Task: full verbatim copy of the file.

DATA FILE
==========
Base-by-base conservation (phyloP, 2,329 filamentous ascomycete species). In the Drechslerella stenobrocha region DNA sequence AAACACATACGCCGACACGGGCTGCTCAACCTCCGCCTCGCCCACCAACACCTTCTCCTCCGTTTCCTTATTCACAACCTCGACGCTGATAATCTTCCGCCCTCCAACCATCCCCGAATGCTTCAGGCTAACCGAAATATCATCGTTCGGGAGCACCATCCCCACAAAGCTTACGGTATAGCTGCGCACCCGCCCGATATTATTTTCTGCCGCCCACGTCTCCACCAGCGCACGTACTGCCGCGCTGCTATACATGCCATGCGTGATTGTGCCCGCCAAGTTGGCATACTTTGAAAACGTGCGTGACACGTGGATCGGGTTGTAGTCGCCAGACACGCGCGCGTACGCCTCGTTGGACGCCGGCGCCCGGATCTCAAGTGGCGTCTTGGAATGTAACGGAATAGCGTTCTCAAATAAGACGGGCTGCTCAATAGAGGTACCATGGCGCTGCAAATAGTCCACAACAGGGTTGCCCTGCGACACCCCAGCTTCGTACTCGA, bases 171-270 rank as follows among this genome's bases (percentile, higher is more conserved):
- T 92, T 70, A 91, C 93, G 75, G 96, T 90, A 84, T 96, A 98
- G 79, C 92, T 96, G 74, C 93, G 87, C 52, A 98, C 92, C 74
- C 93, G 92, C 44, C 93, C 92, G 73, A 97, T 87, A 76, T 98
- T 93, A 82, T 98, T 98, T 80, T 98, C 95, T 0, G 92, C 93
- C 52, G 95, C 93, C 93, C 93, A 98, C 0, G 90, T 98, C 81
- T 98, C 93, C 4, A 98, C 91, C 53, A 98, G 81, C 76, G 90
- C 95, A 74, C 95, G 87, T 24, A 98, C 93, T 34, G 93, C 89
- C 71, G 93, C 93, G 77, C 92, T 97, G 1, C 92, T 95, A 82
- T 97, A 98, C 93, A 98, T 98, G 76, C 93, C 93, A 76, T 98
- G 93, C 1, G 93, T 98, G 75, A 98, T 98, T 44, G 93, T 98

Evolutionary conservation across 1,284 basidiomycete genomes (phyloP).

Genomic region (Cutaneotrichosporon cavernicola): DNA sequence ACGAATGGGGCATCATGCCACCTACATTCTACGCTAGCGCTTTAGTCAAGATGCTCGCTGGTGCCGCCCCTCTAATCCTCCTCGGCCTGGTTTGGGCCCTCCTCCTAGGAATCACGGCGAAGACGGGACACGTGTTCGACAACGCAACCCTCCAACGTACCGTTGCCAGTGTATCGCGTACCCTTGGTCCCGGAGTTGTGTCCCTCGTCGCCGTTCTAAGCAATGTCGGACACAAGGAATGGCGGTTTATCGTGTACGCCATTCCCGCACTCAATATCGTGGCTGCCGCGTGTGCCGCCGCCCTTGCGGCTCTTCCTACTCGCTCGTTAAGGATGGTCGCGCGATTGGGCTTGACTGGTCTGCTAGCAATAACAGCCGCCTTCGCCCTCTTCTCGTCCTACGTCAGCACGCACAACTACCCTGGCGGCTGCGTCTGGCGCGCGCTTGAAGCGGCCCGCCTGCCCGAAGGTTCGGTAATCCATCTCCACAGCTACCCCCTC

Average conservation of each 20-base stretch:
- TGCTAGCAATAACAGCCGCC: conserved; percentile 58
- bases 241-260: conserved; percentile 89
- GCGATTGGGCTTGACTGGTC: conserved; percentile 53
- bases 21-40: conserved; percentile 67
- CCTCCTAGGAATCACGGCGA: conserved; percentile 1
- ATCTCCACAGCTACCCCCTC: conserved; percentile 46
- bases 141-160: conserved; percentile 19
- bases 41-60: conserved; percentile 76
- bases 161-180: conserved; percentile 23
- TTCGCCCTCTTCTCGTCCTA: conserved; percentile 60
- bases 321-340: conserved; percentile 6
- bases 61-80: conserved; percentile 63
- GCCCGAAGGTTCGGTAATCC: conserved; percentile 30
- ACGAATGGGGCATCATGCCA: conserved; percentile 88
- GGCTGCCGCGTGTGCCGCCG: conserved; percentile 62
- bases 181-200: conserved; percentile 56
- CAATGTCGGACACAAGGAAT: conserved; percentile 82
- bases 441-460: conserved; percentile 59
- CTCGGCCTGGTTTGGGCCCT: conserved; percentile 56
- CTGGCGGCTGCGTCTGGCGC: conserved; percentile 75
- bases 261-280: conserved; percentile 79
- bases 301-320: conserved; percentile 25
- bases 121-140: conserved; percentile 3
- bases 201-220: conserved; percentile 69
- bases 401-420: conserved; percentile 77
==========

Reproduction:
Base-by-base conservation (phyloP, 2,329 filamentous ascomycete species). In the Drechslerella stenobrocha region DNA sequence AAACACATACGCCGACACGGGCTGCTCAACCTCCGCCTCGCCCACCAACACCTTCTCCTCCGTTTCCTTATTCACAACCTCGACGCTGATAATCTTCCGCCCTCCAACCATCCCCGAATGCTTCAGGCTAACCGAAATATCATCGTTCGGGAGCACCATCCCCACAAAGCTTACGGTATAGCTGCGCACCCGCCCGATATTATTTTCTGCCGCCCACGTCTCCACCAGCGCACGTACTGCCGCGCTGCTATACATGCCATGCGTGATTGTGCCCGCCAAGTTGGCATACTTTGAAAACGTGCGTGACACGTGGATCGGGTTGTAGTCGCCAGACACGCGCGCGTACGCCTCGTTGGACGCCGGCGCCCGGATCTCAAGTGGCGTCTTGGAATGTAACGGAATAGCGTTCTCAAATAAGACGGGCTGCTCAATAGAGGTACCATGGCGCTGCAAATAGTCCACAACAGGGTTGCCCTGCGACACCCCAGCTTCGTACTCGA, bases 171-270 rank as follows among this genome's bases (percentile, higher is more conserved):
- T 92, T 70, A 91, C 93, G 75, G 96, T 90, A 84, T 96, A 98
- G 79, C 92, T 96, G 74, C 93, G 87, C 52, A 98, C 92, C 74
- C 93, G 92, C 44, C 93, C 92, G 73, A 97, T 87, A 76, T 98
- T 93, A 82, T 98, T 98, T 80, T 98, C 95, T 0, G 92, C 93
- C 52, G 95, C 93, C 93, C 93, A 98, C 0, G 90, T 98, C 81
- T 98, C 93, C 4, A 98, C 91, C 53, A 98, G 81, C 76, G 90
- C 95, A 74, C 95, G 87, T 24, A 98, C 93, T 34, G 93, C 89
- C 71, G 93, C 93, G 77, C 92, T 97, G 1, C 92, T 95, A 82
- T 97, A 98, C 93, A 98, T 98, G 76, C 93, C 93, A 76, T 98
- G 93, C 1, G 93, T 98, G 75, A 98, T 98, T 44, G 93, T 98

Evolutionary conservation across 1,284 basidiomycete genomes (phyloP).

Genomic region (Cutaneotrichosporon cavernicola): DNA sequence ACGAATGGGGCATCATGCCACCTACATTCTACGCTAGCGCTTTAGTCAAGATGCTCGCTGGTGCCGCCCCTCTAATCCTCCTCGGCCTGGTTTGGGCCCTCCTCCTAGGAATCACGGCGAAGACGGGACACGTGTTCGACAACGCAACCCTCCAACGTACCGTTGCCAGTGTATCGCGTACCCTTGGTCCCGGAGTTGTGTCCCTCGTCGCCGTTCTAAGCAATGTCGGACACAAGGAATGGCGGTTTATCGTGTACGCCATTCCCGCACTCAATATCGTGGCTGCCGCGTGTGCCGCCGCCCTTGCGGCTCTTCCTACTCGCTCGTTAAGGATGGTCGCGCGATTGGGCTTGACTGGTCTGCTAGCAATAACAGCCGCCTTCGCCCTCTTCTCGTCCTACGTCAGCACGCACAACTACCCTGGCGGCTGCGTCTGGCGCGCGCTTGAAGCGGCCCGCCTGCCCGAAGGTTCGGTAATCCATCTCCACAGCTACCCCCTC

Average conservation of each 20-base stretch:
- TGCTAGCAATAACAGCCGCC: conserved; percentile 58
- bases 241-260: conserved; percentile 89
- GCGATTGGGCTTGACTGGTC: conserved; percentile 53
- bases 21-40: conserved; percentile 67
- CCTCCTAGGAATCACGGCGA: conserved; percentile 1
- ATCTCCACAGCTACCCCCTC: conserved; percentile 46
- bases 141-160: conserved; percentile 19
- bases 41-60: conserved; percentile 76
- bases 161-180: conserved; percentile 23
- TTCGCCCTCTTCTCGTCCTA: conserved; percentile 60
- bases 321-340: conserved; percentile 6
- bases 61-80: conserved; percentile 63
- GCCCGAAGGTTCGGTAATCC: conserved; percentile 30
- ACGAATGGGGCATCATGCCA: conserved; percentile 88
- GGCTGCCGCGTGTGCCGCCG: conserved; percentile 62
- bases 181-200: conserved; percentile 56
- CAATGTCGGACACAAGGAAT: conserved; percentile 82
- bases 441-460: conserved; percentile 59
- CTCGGCCTGGTTTGGGCCCT: conserved; percentile 56
- CTGGCGGCTGCGTCTGGCGC: conserved; percentile 75
- bases 261-280: conserved; percentile 79
- bases 301-320: conserved; percentile 25
- bases 121-140: conserved; percentile 3
- bases 201-220: conserved; percentile 69
- bases 401-420: conserved; percentile 77